Russian Federation condemns murder of Kosovo Serb politician

Oliver Ivanovic

Oliver Ivanovic

Ivanovic rose to prominence after the Kosovo war in 1999, which ended with Serbian forces pulling out of the mostly Albanian-populated region.

Serbian politician Oliver Ivanovic was gunned down outside his office as he arrived for work in the Kosovar city of Mitrovica on January 16, Agence France-Presse reported.

"Unfortunately, I wish it weren't true, but doctors declared Oliver dead at 9:30 this morning, " Nebojsa Vlajic, Ivanovic's lawyer told AP by phone.

Ivanovic, 64, was gunned down in front of his party office in Mitrovica, a town bitterly divided between ethnic Serbs and Albanians, shortly after 8 a.m. (0700 GMT). That verdict was overturned and a retrial had been underway. The United Nations administered Kosovo in the years following the end of the conflict, working with Ivanovic and other Kosovo Serb politicians, even though Serbia never officially recognized Kosovo's independence.

Kosovo Prime-Minister Haradinaj condemned the criminal act, stating the Kosovo government is committed to ensure a safe environment for all its citizens.

At the news of Ivanovic's slaying, the Serb delegation at the European Union talks in Brussels immediately left to return to Belgrade.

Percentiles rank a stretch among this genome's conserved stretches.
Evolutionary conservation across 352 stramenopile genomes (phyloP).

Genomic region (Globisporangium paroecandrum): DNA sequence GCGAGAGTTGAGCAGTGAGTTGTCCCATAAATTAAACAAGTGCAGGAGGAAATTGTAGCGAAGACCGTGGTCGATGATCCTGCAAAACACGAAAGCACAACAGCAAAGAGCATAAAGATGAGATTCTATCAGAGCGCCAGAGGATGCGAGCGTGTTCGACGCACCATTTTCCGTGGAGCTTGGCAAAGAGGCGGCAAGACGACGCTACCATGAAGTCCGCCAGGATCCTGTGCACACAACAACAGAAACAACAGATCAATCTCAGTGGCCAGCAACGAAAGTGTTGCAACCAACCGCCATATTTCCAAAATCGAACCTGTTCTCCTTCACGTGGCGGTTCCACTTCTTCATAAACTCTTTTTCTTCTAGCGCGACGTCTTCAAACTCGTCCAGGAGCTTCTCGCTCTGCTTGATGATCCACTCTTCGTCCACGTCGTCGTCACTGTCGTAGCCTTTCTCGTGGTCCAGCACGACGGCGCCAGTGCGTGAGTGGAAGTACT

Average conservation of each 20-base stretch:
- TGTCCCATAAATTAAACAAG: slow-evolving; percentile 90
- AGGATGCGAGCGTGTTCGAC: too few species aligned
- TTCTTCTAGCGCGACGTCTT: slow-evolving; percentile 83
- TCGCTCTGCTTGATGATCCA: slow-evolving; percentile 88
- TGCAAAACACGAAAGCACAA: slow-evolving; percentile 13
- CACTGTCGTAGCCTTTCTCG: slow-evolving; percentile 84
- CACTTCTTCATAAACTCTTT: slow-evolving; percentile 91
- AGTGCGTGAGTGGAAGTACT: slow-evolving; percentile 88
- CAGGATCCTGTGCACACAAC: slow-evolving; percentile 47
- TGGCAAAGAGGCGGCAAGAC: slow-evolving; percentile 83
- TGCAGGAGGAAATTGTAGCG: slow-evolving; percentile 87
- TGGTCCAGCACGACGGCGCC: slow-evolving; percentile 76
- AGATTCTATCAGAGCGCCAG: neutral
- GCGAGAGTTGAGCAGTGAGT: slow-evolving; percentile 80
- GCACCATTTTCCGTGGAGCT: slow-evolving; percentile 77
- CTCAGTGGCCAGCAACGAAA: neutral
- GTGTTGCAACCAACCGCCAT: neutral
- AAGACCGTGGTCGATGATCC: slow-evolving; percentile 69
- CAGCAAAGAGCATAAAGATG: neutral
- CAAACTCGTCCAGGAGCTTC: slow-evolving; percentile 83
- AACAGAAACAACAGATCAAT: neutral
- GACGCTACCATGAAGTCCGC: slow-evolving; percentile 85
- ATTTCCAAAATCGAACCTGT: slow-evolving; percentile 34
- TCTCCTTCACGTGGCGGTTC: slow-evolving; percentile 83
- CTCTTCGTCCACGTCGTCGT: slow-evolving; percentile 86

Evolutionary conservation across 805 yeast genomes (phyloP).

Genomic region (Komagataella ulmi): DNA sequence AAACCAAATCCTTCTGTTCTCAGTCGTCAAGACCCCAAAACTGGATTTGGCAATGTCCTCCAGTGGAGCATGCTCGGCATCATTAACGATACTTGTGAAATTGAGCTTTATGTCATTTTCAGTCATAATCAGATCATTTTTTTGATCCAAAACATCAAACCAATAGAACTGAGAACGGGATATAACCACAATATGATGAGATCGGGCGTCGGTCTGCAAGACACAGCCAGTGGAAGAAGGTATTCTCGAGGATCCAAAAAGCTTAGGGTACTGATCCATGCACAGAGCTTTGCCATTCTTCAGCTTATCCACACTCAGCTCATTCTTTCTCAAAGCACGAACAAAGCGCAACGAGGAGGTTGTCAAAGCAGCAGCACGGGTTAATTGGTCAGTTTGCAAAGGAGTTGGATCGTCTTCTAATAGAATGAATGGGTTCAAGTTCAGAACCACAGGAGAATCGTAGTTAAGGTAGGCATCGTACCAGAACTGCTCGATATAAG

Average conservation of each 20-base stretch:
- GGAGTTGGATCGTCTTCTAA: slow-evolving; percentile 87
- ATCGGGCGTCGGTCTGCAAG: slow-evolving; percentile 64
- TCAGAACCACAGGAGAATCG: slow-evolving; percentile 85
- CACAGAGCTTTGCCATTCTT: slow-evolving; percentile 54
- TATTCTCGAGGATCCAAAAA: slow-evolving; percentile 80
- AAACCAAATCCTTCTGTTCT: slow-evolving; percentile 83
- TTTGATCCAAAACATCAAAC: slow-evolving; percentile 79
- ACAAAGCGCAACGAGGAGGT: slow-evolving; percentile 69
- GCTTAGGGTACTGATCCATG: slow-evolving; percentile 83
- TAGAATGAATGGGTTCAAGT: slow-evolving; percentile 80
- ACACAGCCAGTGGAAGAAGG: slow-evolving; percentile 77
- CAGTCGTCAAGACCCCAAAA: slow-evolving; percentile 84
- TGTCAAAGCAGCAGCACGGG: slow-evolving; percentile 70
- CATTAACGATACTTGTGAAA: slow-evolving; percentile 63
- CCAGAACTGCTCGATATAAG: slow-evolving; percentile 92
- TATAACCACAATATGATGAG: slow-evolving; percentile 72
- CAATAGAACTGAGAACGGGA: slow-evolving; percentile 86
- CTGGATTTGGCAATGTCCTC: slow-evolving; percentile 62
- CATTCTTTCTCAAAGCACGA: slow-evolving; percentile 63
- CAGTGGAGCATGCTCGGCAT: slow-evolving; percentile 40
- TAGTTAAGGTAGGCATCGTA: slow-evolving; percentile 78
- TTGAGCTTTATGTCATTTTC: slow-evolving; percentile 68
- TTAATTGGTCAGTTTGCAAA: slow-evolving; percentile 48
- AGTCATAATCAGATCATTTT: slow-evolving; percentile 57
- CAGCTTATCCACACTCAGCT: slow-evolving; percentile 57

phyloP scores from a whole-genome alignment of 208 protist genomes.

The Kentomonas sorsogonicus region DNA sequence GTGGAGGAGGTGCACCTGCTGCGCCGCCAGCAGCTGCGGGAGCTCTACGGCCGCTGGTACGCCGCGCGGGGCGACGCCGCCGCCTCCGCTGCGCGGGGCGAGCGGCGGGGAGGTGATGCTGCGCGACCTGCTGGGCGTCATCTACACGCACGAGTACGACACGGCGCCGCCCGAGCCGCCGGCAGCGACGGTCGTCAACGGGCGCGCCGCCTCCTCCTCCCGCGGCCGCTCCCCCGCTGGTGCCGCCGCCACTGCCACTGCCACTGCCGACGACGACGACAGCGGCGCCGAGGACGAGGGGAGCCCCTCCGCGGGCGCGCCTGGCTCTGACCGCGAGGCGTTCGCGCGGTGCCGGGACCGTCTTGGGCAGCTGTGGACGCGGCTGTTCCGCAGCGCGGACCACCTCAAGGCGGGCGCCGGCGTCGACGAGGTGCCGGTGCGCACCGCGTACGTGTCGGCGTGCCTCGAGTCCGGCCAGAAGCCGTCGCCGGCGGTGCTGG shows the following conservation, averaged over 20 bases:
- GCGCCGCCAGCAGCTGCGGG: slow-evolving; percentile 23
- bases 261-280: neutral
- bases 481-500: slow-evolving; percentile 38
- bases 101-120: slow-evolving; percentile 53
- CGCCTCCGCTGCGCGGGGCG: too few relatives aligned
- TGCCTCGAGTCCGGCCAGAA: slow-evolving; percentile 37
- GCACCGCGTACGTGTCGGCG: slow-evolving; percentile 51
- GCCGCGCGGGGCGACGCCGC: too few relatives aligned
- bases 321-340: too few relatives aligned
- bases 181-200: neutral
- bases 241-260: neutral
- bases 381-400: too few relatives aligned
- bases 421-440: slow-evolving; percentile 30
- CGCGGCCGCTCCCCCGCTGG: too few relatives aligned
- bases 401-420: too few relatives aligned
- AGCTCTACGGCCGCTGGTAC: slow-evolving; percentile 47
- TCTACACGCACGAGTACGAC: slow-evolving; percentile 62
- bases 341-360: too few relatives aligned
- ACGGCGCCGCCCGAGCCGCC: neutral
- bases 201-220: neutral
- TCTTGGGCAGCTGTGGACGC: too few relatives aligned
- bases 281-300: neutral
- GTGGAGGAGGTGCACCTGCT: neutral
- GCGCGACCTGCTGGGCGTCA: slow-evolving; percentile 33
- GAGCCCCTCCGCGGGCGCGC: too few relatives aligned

Serbian President Aleksandar Vucic described the murder as "an act of terror" and vowed to find those responsible.

In Pristina, the Kosovo government strongly denounced the slaying, saying it considers the attack a challenge to "the rule of law and efforts to establish the rule of law in the whole of Kosovo territory".

The head of Belgrade's Office for Kosovo and Metohijam, Marko Duric, called the killing a "terrorist attack" targeting the entire Serbian people, TANJUG news agency said. Police said later no one had heard the shots, but Ivanovic's neighbor who was returning home after shopping found the wounded politician.

Ivanovic's arrest in 2014 led to protests by ethnic Serbs in Kosovo and strong objections from Belgrade, which does not recognize the independence of its former province.

Relations between Serbia and Kosovo have been tense since 2008, but in 2013 both parties agreed to participate in the EU-sponsored negotiations on normalising relations, a condition for both to progress on their way towards membership in the bloc. Kosovo fears that Serbia may be trying to annex the Serb-majority region in the north.

In 2016, Ivanović was found guilty of ordering crimes against the civilian population in 1999 during the Kosovo War.

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